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The unseen race: Why the Tour of Oman needs to be broadcast on live TV

Joe Robinson
14 Feb 2018

No television and no fans, can the Tour of Oman continue?

Nathan Haas pipped current Paris-Roubaix and Olympic champion Greg Van Avermaet to stage victory on a tough uphill sprint. Bryan Coquard took the scalp of Mark Cavendish in a fast and furious flat finale. 

On Saturday, the likes of Vincenzo Nibali and Miguel Angel Lopez will race up the 5.7km, 10.5% Green Mountain in the stage that will most likely decide the eventual winner of the race.

However, if you didn't know any of this there would be no blaming you. For the second year in succession the Tour of Oman has taken place un-televised with its usual lack of roadside fans. 

Despite offering the most varied terrain and interesting racing of the Gulf races, Oman isn't aired live and us cycling fans are left feeding off of patchy highlight videos and various race reports to know what's been happening. 

Yet, earlier this week ASO extended its agreement to organise the race for a further six years with the goal of the race inspiring not only the people of Oman but international cyclists to view this gulf nation as a haven for riding.

How can a race and sport be expected to grow if nobody can see it?

Compare Oman to the Colombia Oro y Paz last week, Colombia's first major stage race. Regardless of the terrain the peloton travelled or road they raced, fans lined the road trying to peak a glimpse of their hero riders.

From stage start to finish people had left their homes and work to get a glance even if it was just for a few seconds.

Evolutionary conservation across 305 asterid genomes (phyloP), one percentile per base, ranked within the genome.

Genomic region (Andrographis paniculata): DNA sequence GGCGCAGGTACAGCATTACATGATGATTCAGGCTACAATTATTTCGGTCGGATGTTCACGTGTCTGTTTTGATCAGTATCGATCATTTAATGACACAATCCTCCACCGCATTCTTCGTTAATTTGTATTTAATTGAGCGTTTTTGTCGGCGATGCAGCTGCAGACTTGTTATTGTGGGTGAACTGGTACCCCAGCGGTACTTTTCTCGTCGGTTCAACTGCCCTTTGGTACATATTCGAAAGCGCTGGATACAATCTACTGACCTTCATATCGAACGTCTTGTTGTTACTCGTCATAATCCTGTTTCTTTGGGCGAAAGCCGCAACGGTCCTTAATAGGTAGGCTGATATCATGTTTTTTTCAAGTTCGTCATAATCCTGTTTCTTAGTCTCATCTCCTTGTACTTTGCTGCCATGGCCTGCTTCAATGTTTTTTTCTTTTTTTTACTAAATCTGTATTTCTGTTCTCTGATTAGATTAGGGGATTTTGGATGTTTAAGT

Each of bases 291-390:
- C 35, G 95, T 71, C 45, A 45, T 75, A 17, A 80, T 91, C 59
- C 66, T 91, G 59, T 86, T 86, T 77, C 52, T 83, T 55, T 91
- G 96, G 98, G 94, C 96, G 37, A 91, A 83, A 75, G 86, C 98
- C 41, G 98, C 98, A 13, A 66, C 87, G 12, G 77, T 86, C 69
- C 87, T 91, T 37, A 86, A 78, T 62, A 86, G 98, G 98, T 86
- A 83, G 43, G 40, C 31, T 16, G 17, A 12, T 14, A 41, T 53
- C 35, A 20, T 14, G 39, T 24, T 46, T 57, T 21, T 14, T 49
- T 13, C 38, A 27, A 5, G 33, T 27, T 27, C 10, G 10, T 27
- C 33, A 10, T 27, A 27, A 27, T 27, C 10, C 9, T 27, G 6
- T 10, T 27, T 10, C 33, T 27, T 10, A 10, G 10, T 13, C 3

If you weren't lucky to be en route then there was always the free-to-stream, non-geo restricted coverage of Senal Colombia Deportes.

I don't speak Spanish and I couldn't understand what was being said but I could watch what was happening and the commentary box spoke in such a tone I could tell this was an exciting race.

Oman is an exciting race. Of the season openers in the Middle East it is the only race that can boast a truly varied terrain.

The ever-present Green Mountain is one of the first glimpses we see of climbing talent in the season and there is always the threat of crosswinds.

Just look back at previous winners and names such as Chris Froome, Nibali and Robert Gesink to see this a proper race.

Oman cannot boast the deep field of spectators seen in Colombia or in Yorkshire or in Roubaix and probably never will. It is raced in the desert after all. So to counteract this, it needs to have cycling fans watching the race for it to become noticed, for it to grow.

To do that, it is vital that the race and its organisers ASO have it televised for fans to see. It is the only way to become noticed. 

It won't be long until teams find it a race surplus to requirements due to lack of sponsor coverage and the biggest and best names from cycling start to overlook Oman for more appealing races elsewhere in which their name will be shown in a brighter light.

When that happens, don't be surprised when ASO pulls the plug, leaves the Oman and the work put into increasing cycling in the Middle East becomes a memory of the past.

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